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Cost Avoidance Just Doesn’t Work

R. Keith Mobley

Shoreline Chief Scientists, Internationally recognised for Reliability Engineering,

Process Optimization and Corporate Transformation

R. Keith Mobley

Cost avoidance, a strategy touted to prevent an organization from incurring an expense or spending unnecessary money at some point in the future has been used for decades by predictive maintenance or analytics vendors as justification for using their system. Maintenance and reliability managers have in turn used it as their justification to gain approval from senior management to implement predictive technologies always pointing to failure prevention as the primary source of its benefits.

Even if it is true that predictive analytics will prevent failures, this logic has fatal flaw. Cost avoidance savings are hypothetical, they do not appear as line items in a budget on a financial. They are virtually impossible to quantify or prove. How do you quantify something that did not happen?

Early in my career, cost avoidance was my pitch—and I really believed it—for implementing predictive monitoring and analytics and in every instance, did not convince doubting executives—especially financial executives—that cost avoidance benefits would justify the cost needed to implement and keep the program. As my thought process matured, the realization that there really are no benefits in failure prevention. This realization was in three parts. First, true asset failures are a very small part of the unnecessary costs incurred by most organization. Second, that the real benefits derived from predictive and predictive analytics is process optimization—increasing throughput and reducing operating costs. Finally, the real benefit of this technology, when properly used, is the means to minimize the total cost of ownership (TCO) of capital assets and best return on the organization’s capital investment (ROIC).

By changing the focus of predictive analytics from failure prevention to operational optimization, the tangible benefits became boundless. Using the same predictive technologies, predictive analytics generates real, green-money, short-term benefits that more than justified implementation. Examples are boundless but, one client had first year benefits of $16 million, in reduced maintenance repair cost and electric power consumption costs. Their operation used 700 remote operated (MOV), horizontal splitcase pumps to transport slurry through their alumina refinery process. Their annual repair cost on these pumps was $10 million and by cutting the causal factors driving these high repair rates—knowledge generated by the predictive analytics, allowed them to reduce this by 50% or $5 million year-over-year. The analytics also found excessive electric power consumption by these pumps as a result of their mode of operation. Instead of controlling the pumps within their best efficiency and intended operating range, the pumps ran from near shut-off to run-out consuming twice the kWh as the process needed. By changing the mode of operation, they reduce consumption by half or $16 million year-over-year. A side benefit was that the entire refining process was more stable and efficient that before.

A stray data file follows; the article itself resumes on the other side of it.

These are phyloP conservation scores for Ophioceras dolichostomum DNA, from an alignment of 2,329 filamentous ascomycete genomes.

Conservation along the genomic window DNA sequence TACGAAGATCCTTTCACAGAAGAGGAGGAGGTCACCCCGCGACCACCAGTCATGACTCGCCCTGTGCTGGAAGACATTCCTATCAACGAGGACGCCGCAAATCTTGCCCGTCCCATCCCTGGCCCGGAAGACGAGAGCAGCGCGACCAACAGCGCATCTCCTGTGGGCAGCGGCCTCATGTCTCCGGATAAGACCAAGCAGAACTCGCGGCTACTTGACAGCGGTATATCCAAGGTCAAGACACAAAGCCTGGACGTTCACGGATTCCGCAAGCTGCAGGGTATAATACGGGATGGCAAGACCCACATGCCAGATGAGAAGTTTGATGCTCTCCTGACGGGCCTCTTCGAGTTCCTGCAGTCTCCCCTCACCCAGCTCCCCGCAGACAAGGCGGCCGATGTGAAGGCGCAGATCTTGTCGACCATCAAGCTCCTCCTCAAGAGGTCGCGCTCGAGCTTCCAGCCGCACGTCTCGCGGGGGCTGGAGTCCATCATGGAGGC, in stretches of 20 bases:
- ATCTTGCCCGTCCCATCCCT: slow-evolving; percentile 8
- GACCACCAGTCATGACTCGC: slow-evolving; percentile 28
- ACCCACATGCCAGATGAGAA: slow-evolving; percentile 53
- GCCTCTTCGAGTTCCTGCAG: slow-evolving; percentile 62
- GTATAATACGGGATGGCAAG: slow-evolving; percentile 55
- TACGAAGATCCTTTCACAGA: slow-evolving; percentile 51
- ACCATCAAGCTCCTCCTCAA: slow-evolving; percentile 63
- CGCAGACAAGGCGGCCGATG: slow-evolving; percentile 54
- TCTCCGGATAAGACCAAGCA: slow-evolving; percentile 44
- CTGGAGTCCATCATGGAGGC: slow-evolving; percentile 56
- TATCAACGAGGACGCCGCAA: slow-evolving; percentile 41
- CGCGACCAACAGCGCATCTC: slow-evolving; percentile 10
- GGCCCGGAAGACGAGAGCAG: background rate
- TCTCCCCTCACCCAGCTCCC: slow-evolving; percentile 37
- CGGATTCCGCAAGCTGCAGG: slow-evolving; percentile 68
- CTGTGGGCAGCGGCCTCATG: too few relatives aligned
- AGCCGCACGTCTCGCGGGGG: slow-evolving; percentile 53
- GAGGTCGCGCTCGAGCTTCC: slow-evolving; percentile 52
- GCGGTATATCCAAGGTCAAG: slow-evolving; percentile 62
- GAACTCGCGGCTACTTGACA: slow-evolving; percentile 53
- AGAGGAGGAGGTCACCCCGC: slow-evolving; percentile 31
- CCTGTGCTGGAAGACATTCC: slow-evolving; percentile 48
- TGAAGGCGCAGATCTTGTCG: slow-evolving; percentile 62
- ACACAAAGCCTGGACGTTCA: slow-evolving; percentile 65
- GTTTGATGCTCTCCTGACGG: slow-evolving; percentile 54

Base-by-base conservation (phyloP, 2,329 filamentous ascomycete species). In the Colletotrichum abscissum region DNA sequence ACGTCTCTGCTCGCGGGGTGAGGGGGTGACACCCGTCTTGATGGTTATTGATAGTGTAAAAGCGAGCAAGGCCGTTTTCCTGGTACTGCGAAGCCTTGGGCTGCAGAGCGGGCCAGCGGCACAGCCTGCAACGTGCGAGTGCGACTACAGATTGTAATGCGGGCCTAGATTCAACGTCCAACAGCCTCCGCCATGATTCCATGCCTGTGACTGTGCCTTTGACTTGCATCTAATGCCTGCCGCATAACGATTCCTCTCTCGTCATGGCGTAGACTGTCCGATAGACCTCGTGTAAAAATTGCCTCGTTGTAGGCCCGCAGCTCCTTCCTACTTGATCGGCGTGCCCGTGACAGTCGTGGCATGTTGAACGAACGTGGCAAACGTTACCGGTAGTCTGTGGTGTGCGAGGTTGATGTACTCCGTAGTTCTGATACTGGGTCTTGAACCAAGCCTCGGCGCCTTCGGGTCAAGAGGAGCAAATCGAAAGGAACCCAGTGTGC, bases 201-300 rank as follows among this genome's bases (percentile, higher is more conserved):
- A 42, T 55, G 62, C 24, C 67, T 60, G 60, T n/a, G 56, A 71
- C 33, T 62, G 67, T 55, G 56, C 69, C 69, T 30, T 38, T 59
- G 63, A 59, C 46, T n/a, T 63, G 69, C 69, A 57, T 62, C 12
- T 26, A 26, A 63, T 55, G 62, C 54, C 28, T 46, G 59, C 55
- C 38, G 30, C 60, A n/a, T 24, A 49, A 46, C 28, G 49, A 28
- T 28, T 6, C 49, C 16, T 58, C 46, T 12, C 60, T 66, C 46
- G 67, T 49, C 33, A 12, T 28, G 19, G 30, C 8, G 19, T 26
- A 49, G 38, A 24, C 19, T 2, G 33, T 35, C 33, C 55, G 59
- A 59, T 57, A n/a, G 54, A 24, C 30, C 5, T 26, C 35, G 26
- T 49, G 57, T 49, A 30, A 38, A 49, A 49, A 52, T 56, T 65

Cost savings are tangible mitigation strategies that lower existing costs or expenditures, but they are finite. There is only so much excess in any organization. To perfect the benefits of predictive analytics one must look further. Assuming an organization can sell addition volume, the obvious application for predictive analytics is supplying the actionable knowledge needed to increase throughput, as well as lower cost of goods sold. The technology is ideally suited for this task—it just has to be applied correctly. For example, one high-speed manufacturer was able to increase their overall equipment effectiveness (OEE) by more than 2% in the first year. Big deal, right? Well, a 2% improvement increase their output by 5.6 billion units the first year.

The bottom line should be clear. Cost avoidance just does not work and if it did would be insignificant compared to the real, almost boundless benefits that properly applied predictive analytics can provide.

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